Professor Brady says that China reserves the right to make a claim. But there’s nothing that China does in Antarctica that could be used, within the bounds of international law, for it to assert sovereignty in Antarctica. As she herself notes, ‘China’s activities in Antarctica can’t be used as a basis of claim so long as China remains a party to the treaty.’ Even if the treaty were to end at some hypothetical point, China’s past actions, as a basis for sovereignty, would have no merit because of the operation of Article IV.

China, the report suggests, is engaging in Antarctic minerals exploration. That would be a serious breach of Article VII of the Protocol on Environmental Protection to the Antarctic Treaty. It establishes an indefinite ban on any activity ‘relating to mineral resources, other than scientific research’. The protocol provides no definition of what is or isn’t ‘scientific research’ with respect to minerals. But if there is clear evidence of breaches of the Antarctic treaty system, the offending party should be directly challenged by Australia (and other Antarctic Treaty members).

At various points, the report talks about China’s ‘military activities’ in Antarctica that, it’s claimed, leverage the use of space. All scientific research carried out in the Antarctic and Southern Ocean relies heavily on satellite telecommunications and the acquisition of remotely sensed data. The presence of Antarctic satellite receiving stations isn’t of itself a breach of the Antarctic Treaty. If, however, they were used in Antarctica to engage in military activities, that would breach the treaty.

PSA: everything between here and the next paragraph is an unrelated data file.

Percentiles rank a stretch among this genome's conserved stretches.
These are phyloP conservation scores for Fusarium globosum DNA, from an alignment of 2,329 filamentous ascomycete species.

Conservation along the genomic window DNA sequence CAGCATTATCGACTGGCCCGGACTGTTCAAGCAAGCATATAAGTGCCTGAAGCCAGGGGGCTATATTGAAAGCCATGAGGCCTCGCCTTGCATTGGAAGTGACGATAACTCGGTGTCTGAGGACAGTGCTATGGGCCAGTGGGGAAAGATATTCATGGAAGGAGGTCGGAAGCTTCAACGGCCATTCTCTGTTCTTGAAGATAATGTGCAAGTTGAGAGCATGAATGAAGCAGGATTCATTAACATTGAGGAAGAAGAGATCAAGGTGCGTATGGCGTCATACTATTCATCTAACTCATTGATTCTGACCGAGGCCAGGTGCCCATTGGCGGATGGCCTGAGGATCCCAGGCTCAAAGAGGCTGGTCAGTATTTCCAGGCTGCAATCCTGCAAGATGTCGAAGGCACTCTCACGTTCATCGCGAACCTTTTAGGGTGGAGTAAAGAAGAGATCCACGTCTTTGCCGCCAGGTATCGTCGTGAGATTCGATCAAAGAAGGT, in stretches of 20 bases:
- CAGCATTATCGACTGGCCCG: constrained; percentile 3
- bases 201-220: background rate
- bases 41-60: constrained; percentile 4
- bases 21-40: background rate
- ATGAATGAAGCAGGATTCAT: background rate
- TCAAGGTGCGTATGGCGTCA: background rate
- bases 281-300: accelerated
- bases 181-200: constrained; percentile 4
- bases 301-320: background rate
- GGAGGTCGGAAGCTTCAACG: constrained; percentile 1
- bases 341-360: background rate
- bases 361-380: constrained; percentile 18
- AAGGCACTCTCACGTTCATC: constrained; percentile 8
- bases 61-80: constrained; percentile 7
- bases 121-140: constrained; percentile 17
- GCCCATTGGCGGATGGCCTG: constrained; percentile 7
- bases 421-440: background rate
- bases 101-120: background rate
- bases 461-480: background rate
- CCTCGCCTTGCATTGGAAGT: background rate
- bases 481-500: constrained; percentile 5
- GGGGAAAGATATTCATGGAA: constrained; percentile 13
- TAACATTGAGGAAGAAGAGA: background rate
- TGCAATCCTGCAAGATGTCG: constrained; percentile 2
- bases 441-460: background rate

What’s required to stop militarisation of Antarctica is transparent and full reporting under Article VII—the requirement to disclose the use of military personnel and equipment. The Antarctic Treaty’s right of inspection should be more regularly exercised.

Professor Brady’s picture of the intensification of Chinese activity in eastern Antarctica, including in our polar real estate, means she’s spot on in suggesting that we need to better manage our economic and political relationship with China.

We’ve in fact been doing that. Officials from both sides met in February last year at the Joint Committee on Antarctic and Southern Ocean Collaboration, established under the China–Australia Memorandum of Understanding on Cooperation in the Field of Antarctic and Southern Ocean Affairs. We’ve got a China–Australia Antarctic MOU for environmental, policy, scientific and operational collaboration. The Tasmanian government and the State Oceanic Administration of China have an MOU providing support for Chinese logistics.

All of this gives us useful insights into China’s Antarctic program. Those insights are welcomed by our other collaborators down south, such as the US, Japan, India, France and New Zealand.

In May this year China hosted, for the first time, the Antarctic Treaty Consultative Meeting, the annual decision-making mechanism established under the treaty.

A good point of our continued engagement should be to positively acknowledge China’s recent Antarctic position paper issued in May this year that repeatedly notes China’s commitment to the Antarctic treaty system.